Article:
A terrorist group such as FARC could feasibly collaborate with Al Qaeda or Hezbollah and equip narco submarines with added technical features that would enable terrorist organizations to launch destructive attacks on U.S. targets throughout the Americas. Given their capacity to travel long distances, narco submarines could also be deployed to European coasts and coastal cities. In addition to carrying biological and chemical weapons, narco submarines could also transport terrorist operatives to target locations.
Advances in narco submarine technology have certainly presented challenges to law enforcement authorities and militaries throughout the continent. Low profile vessels can mask their heat signature, evade sonar and radar, and use lead siding to help mask their infrared signature. These particular technical aspects make their detection and capture exceedingly difficult. In order to be able to counteract drug smugglers’ innovative technology, law enforcement must also invest in upgrading their own set of technologies.
In order to thwart existing maritime drug trafficking activities as well as reduce the threat of potential terrorist attacks, law enforcement agencies and militaries must enhance cyber intelligence capabilities. It is crucial that organizations such as Interpol, Europol, Ameripol, and the International Association of Chiefs of Police strengthen cooperation and information sharing. Authorities must seek to strengthen efforts to interdict illicit trafficking in the air and maritime domains. It is critical that TOC networks are disrupted including their access to finance and their ability to use technology such as narco submarines to deploy biological and chemical attacks.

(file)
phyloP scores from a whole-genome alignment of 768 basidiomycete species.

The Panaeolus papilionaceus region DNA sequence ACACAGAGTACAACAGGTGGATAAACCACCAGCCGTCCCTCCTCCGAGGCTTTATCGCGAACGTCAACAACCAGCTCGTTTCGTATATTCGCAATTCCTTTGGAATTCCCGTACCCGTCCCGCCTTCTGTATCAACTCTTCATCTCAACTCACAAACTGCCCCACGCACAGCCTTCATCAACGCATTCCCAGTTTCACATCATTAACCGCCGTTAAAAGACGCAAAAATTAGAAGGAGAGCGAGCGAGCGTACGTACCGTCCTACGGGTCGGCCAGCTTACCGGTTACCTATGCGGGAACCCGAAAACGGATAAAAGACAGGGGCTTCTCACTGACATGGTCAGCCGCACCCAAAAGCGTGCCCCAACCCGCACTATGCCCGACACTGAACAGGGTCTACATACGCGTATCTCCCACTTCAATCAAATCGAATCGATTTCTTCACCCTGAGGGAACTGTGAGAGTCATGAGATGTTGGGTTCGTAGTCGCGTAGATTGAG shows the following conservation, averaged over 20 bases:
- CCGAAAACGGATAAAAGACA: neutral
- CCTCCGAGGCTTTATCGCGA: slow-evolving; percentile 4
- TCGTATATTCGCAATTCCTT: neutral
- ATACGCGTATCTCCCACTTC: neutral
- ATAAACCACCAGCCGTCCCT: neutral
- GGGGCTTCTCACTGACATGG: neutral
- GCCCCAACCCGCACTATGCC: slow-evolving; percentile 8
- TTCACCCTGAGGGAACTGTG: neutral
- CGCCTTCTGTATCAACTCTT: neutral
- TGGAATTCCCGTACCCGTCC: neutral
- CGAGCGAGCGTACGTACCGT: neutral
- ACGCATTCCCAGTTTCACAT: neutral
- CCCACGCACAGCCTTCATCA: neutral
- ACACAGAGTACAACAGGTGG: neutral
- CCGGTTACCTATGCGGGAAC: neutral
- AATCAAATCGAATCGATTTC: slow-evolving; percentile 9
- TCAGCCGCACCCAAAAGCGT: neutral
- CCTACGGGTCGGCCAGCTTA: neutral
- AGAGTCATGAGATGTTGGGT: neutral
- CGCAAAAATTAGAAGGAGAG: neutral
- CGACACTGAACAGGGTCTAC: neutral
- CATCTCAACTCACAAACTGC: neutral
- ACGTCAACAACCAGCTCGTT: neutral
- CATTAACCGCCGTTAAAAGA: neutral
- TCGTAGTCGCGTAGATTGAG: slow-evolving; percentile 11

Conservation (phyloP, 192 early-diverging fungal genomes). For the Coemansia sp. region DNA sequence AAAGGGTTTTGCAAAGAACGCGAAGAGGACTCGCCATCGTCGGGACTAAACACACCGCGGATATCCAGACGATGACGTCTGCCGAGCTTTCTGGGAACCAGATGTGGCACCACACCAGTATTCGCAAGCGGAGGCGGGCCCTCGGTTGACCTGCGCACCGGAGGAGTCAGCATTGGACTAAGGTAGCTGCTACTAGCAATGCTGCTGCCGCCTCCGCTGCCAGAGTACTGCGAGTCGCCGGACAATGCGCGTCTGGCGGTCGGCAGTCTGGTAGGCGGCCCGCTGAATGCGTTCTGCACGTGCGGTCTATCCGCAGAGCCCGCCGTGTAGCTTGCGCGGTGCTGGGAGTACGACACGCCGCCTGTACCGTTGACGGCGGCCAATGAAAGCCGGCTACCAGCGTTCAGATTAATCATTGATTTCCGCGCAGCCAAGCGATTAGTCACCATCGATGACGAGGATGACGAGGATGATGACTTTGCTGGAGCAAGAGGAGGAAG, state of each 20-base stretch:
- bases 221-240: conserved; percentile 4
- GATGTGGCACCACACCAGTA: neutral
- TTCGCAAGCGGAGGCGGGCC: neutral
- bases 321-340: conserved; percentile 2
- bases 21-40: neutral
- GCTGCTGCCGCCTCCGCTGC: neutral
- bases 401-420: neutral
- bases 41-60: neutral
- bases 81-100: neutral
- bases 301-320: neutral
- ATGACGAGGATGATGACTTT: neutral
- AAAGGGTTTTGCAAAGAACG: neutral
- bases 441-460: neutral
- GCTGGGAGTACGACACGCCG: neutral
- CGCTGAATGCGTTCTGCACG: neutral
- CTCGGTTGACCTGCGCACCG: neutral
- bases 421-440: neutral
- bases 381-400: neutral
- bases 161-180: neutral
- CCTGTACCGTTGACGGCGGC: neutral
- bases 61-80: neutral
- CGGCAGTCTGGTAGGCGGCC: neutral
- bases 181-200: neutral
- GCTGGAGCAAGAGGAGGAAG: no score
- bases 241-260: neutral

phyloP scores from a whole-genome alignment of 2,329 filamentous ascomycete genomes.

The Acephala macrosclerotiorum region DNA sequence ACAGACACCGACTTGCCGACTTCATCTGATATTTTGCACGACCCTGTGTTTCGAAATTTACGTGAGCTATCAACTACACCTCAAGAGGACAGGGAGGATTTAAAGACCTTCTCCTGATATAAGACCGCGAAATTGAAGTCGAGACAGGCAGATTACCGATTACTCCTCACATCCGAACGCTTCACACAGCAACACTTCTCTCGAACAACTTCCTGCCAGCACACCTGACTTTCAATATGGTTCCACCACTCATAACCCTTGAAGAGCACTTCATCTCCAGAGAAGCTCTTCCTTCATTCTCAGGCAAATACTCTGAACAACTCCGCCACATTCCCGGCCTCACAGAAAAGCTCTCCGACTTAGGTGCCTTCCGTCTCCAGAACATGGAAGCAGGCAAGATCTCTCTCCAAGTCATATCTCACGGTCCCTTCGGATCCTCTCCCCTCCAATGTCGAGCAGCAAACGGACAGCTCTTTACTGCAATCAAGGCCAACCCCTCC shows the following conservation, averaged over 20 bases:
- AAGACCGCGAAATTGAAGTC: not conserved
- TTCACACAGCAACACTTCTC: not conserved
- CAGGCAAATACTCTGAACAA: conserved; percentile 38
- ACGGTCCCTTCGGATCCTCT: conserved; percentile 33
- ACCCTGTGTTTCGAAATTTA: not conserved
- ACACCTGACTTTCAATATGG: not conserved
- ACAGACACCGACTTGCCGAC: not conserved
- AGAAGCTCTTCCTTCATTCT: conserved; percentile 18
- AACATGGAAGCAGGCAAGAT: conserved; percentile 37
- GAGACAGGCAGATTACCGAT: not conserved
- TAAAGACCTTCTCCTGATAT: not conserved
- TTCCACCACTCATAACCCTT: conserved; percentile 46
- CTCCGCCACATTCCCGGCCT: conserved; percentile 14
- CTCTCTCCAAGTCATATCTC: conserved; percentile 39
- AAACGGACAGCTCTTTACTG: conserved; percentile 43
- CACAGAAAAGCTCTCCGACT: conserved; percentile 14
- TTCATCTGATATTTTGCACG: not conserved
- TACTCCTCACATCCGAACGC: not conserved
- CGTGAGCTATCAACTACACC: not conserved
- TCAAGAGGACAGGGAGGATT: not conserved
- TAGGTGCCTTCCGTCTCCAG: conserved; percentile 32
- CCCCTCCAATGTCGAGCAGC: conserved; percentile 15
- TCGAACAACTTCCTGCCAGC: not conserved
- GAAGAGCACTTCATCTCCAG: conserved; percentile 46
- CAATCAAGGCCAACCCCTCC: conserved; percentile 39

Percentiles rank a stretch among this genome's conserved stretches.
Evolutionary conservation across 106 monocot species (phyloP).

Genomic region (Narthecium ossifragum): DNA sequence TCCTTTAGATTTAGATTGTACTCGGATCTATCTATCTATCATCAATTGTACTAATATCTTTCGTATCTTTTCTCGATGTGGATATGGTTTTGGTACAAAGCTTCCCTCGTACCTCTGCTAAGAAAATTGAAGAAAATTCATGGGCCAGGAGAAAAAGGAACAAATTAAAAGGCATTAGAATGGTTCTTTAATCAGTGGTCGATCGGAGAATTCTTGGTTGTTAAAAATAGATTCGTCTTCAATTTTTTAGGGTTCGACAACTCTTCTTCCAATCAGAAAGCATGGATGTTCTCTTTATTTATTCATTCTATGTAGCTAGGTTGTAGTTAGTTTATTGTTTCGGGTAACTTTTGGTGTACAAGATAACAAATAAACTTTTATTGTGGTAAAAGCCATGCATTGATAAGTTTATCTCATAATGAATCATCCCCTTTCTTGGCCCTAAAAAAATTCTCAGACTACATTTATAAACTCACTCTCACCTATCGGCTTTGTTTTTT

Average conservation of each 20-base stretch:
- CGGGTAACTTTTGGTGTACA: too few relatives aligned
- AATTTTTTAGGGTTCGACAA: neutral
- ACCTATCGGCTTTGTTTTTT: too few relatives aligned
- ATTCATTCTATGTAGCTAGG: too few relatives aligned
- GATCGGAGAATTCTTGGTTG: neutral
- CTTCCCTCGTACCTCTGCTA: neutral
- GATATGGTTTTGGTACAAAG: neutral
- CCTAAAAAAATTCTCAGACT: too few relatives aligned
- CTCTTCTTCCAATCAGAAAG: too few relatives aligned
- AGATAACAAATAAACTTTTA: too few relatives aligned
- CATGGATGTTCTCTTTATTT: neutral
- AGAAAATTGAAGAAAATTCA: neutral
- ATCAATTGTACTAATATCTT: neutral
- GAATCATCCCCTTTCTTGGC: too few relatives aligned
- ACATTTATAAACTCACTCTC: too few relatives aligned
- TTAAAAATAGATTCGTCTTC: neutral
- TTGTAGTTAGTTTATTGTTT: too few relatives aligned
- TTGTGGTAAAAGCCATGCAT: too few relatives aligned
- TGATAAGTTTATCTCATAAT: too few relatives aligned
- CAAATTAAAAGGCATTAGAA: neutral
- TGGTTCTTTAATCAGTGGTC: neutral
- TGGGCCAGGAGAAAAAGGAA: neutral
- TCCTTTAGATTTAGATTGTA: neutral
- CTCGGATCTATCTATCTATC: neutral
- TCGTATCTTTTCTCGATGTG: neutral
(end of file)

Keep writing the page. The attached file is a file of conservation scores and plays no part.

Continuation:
Law enforcement must target the nexus among TOC networks that are involved in drug trafficking, arms trafficking, and terrorist activities. Agencies such as the Department of Homeland Security, U.S. Coast Guard, and U.S. Navy, in cooperation with other international agencies must continue to: collect and share information and data; use technology such as UAVs (unmanned aerial vehicles), satellite-based computer systems, and sensors; integrate ISR systems; enhance the joint tactical radio system; upgrade wideband satellite communications; further utilize horizontal fusion; invest in MASINT (Measurement and Signals Intelligence), CHIMS (Counterintelligence / Human Intelligence Information Management Systems), and modeling and simulation software that allows analysts to simulate events, their probabilities, and a range of potential outcomes.
All of these operations and enhanced technologies that are necessary to protect countries from these potential threats will require additional funding. It is pivotal that public officials, policy makers, and other stakeholders consider the current limitations that exist today, evaluate the challenges that lie ahead, and assess how these preceding threats may be mitigated effectively in the near future.
This article was published at Geopolitical Monitor.com